You remember the seventies, don't you?
Oil embargo; running out of gas in the gas lines… Prime rate soaring over 20%; mortgage interest rates in the double digits… The economy was pretty much in the crapper back then…probably worse than it is now, in spite of what the media would have you believe. To all those thirty-somethings who seem to be running everything these days, the 70's were forever ago. They don't remember it, so it didn't happen. But it was not that long ago, folks. I remember. And I'm not THAT old.
I was married in 1976. We bought our first house in 1978. We had no savings, and we did not get a wad of money from Mom & Dad for a down payment. We got an FHA loan at something between 11% and 12% interest. Our payments were $550 per month.
But do you know what? During that time, my husband and I, on the salary of a K-Mart Department Manager and a restaurant Kitchen manager (combined gross income of around $20,000 annually) bought a house and two brand new cars. On credit. Credit that we could afford. In a credit system that would not let us overextend. We never missed a payment.
I clearly remember the qualification process for our first mortgage. No solid work history? Forget it. House payment that would constitute more than 25% of your gross income? Not gonna happen. Credit was so strictly regulated that one small thing like a late payment on a credit card could scrap the whole process. You were cautioned not to let any large deposits that might look like loans for the down payment appear in your bank accounts during the qualification period. Debt-to-income ratio was minutely scrutinized. Too many credit cards or car payments would immediately scotch the deal. And bankruptcy? You were screwed royally if you had filed bankruptcy. You couldn't buy a candy bar on credit for at least seven years after a banko.
Fast forward to the 21st century. The economy is in the crapper again. Only this time, it's because we decided to send all our jobs overseas and base our economy on the consumer frenzy that would result from flooding the market place with cheap foreign goods, and then throwing away the rule book when it came to credit. People moved into houses they couldn't afford, strapped with two mortgages from the outset—one for the down payment, and another for the rest. People signed on the dotted line for credit cards with insane interest rates, just so they could be the first on their block to own the latest cel phone, computer, flat-screen television or gaming system. And then, when THEIR job got sold to the Chinese or Indian middle class, they ran up thousands of dollars in fees, got repossessed, declared bankruptcy…and started all over again, without missing a beat.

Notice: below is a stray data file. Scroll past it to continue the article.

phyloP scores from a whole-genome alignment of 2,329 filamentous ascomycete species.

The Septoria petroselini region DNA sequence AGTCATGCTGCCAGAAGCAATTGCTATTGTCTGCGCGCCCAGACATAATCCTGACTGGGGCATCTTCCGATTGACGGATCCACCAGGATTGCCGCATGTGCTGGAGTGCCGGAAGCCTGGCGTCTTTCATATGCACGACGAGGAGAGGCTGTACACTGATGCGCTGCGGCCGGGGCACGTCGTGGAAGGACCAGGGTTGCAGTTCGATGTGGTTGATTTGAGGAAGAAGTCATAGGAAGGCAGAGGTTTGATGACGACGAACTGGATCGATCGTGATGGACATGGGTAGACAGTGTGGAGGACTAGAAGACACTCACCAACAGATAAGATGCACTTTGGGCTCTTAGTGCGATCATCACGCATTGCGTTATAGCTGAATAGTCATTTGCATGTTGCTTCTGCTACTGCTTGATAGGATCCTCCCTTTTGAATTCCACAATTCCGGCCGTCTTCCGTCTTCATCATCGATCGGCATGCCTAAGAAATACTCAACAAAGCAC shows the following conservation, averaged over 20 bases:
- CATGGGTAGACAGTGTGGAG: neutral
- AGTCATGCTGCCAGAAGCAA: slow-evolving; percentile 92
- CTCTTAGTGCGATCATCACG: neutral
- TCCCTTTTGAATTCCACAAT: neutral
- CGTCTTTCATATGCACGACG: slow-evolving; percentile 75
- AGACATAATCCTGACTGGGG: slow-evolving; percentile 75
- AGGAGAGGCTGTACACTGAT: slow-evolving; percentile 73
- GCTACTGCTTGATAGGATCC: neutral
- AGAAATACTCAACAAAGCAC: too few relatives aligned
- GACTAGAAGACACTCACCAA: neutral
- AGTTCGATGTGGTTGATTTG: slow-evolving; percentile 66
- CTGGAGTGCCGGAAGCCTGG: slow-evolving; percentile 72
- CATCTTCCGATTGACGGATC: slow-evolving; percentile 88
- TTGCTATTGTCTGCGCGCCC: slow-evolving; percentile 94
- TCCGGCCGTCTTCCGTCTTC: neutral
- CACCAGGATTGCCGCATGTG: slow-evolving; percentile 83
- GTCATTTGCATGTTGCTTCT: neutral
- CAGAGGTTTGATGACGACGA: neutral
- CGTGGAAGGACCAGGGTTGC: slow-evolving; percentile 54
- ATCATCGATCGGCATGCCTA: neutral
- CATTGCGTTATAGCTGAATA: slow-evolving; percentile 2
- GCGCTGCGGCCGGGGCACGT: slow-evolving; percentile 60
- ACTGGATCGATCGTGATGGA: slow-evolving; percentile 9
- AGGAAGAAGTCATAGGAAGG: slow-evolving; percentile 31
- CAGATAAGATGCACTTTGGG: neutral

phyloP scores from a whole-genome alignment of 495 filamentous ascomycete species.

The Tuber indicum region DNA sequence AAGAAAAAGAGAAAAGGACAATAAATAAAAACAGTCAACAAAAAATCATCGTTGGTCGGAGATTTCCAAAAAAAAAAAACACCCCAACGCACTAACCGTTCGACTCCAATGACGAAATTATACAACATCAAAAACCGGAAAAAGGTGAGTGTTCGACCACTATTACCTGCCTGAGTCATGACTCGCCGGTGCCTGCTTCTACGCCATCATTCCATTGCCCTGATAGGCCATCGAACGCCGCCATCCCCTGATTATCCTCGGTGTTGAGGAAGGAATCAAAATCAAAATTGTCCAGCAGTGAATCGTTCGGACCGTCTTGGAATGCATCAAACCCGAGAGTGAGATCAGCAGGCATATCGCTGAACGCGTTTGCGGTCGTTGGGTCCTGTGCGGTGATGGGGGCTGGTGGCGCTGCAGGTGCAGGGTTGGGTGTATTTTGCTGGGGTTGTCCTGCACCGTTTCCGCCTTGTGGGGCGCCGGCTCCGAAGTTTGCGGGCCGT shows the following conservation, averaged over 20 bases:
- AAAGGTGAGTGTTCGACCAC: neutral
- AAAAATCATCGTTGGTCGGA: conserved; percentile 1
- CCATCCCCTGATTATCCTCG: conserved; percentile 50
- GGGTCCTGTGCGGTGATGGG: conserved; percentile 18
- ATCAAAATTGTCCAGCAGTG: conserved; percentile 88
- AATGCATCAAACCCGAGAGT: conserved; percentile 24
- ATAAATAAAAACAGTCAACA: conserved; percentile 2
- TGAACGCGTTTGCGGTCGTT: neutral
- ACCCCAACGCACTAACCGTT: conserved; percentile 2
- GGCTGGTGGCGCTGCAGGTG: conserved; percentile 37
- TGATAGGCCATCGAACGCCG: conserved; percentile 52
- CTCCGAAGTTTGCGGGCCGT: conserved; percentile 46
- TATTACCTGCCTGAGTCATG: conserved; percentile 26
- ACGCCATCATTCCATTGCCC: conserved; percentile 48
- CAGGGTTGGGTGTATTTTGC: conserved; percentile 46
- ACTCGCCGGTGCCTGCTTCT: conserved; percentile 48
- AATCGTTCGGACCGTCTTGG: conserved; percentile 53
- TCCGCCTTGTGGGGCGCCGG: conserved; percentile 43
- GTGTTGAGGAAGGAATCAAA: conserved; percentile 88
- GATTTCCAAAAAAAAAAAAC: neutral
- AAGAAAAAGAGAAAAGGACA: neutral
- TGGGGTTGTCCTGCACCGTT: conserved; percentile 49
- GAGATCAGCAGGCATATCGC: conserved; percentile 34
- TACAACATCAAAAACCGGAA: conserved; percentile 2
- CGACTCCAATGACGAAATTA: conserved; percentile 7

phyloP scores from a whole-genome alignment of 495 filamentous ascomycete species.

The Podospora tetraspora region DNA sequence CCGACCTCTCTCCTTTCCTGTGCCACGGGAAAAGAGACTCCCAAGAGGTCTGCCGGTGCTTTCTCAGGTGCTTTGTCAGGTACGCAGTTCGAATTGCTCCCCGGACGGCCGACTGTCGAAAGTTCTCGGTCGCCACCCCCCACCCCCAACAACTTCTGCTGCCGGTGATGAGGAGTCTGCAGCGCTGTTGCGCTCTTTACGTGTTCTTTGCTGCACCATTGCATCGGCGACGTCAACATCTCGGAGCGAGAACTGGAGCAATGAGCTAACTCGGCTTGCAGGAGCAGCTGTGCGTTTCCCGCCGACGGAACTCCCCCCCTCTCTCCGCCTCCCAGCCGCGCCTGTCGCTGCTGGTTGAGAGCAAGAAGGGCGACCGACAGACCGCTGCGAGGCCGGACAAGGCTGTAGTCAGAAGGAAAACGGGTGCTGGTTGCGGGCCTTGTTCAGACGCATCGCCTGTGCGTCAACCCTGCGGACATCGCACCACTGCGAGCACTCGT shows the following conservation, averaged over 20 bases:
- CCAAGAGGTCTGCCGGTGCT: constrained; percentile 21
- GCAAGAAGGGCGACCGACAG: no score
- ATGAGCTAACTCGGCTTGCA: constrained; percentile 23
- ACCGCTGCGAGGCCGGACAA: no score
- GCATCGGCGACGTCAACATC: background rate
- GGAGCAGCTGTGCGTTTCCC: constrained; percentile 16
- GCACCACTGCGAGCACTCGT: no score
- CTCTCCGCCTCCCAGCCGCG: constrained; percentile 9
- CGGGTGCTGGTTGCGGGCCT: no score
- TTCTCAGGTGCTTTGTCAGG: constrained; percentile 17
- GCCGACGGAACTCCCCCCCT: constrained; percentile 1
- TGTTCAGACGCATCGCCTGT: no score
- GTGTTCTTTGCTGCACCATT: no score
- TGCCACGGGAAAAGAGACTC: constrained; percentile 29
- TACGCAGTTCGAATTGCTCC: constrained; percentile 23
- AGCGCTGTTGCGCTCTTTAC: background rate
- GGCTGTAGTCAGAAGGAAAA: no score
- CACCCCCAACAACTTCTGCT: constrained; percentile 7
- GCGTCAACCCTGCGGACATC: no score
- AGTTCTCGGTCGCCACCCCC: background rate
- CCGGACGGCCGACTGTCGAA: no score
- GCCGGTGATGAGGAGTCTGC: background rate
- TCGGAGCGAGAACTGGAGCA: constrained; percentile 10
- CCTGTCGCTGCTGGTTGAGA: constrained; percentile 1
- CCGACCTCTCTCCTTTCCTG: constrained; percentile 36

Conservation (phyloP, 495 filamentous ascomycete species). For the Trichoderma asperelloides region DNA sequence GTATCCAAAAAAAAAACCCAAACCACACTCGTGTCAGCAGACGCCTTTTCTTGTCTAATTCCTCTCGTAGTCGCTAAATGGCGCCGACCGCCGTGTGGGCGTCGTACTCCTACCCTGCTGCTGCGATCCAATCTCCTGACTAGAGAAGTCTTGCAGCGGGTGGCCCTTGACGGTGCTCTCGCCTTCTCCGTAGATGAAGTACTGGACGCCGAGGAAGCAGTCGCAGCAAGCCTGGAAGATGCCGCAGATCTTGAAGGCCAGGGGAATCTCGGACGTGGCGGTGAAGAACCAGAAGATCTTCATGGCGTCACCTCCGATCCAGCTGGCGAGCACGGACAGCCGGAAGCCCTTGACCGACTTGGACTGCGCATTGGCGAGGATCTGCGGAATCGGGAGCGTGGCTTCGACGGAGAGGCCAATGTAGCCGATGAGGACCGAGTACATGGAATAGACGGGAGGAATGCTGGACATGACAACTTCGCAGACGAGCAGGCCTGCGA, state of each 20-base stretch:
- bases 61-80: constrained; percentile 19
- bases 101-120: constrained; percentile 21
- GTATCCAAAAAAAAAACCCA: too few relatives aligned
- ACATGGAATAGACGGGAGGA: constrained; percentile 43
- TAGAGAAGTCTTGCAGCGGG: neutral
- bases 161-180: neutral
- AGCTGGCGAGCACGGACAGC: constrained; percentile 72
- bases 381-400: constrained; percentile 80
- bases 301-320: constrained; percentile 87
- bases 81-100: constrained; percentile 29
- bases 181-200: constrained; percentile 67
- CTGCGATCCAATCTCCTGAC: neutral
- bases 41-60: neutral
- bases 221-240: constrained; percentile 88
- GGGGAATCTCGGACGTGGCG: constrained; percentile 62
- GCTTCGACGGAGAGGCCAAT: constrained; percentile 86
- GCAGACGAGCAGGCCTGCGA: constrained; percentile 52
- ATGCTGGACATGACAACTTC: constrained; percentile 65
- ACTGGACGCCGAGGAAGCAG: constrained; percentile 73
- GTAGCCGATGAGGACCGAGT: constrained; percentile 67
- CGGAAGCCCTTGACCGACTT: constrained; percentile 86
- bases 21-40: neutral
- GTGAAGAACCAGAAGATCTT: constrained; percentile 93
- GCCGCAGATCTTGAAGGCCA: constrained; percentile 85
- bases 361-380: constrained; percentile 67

A local radio station has been running commercials for debt consolidation services—one business that is sure to be booming these days. They sound like this:
There you were, just trying to help your family get ahead, and suddenly, you're overwhelmed with credit card debt. Where's your bailout?
Did you know that most debt consolidation services are owned by the CREDIT CARD COMPANIES???
Learn how YOU can become debt-free in only a few months. We don't just reduce your debt…we eliminate it.
As if the credit card companies were the bad guys. As if there's some legitimate reason why YOU shouldn't be held responsible for the debt you have racked up trying to live like the Other Half. We used to call that "having a champagne taste on a beer pocketbook." Stupid. Irresponsible. Something from which no good could come. Only for the last ten years, it has been the ideal rather than the cautionary tale. Drink all the champagne you want! You DESERVE it! You can pay for it later...
Maybe we were lucky in the "olden days." The system would not let us borrow more than we could pay back. There were checks and balances in place that protected the system and US. Now, consumers—many of whom do not have the benefit of having been schooled by the old system, or have chosen to forget the lessons—have to BE more aware. We cannot afford to think, "Well, they wouldn't lend me the money if it wasn't okay." Yes, they would.
The credit companies have trashed the "modest profit from responsible lending" business plan. They've become speculators. Gamblers. Betting that the profits they could rake in by freeing up credit to a ridiculous degree—basically lending money to anyone who is breathing—would outweigh the losses they might take in bad debt. Our whole economy was built upon that great, gaseous balloon of lending money that didn't actually exist to people who were not likely to be able to pay it back. Not just AIG and Citicorp. You and me and the guy next door.
We ALL have a lot of soul-searching and re-directing to do. We all have to reacquaint ourselves with the concept of self-discipline rather than self-indulgence.
It will be interesting to see if we can…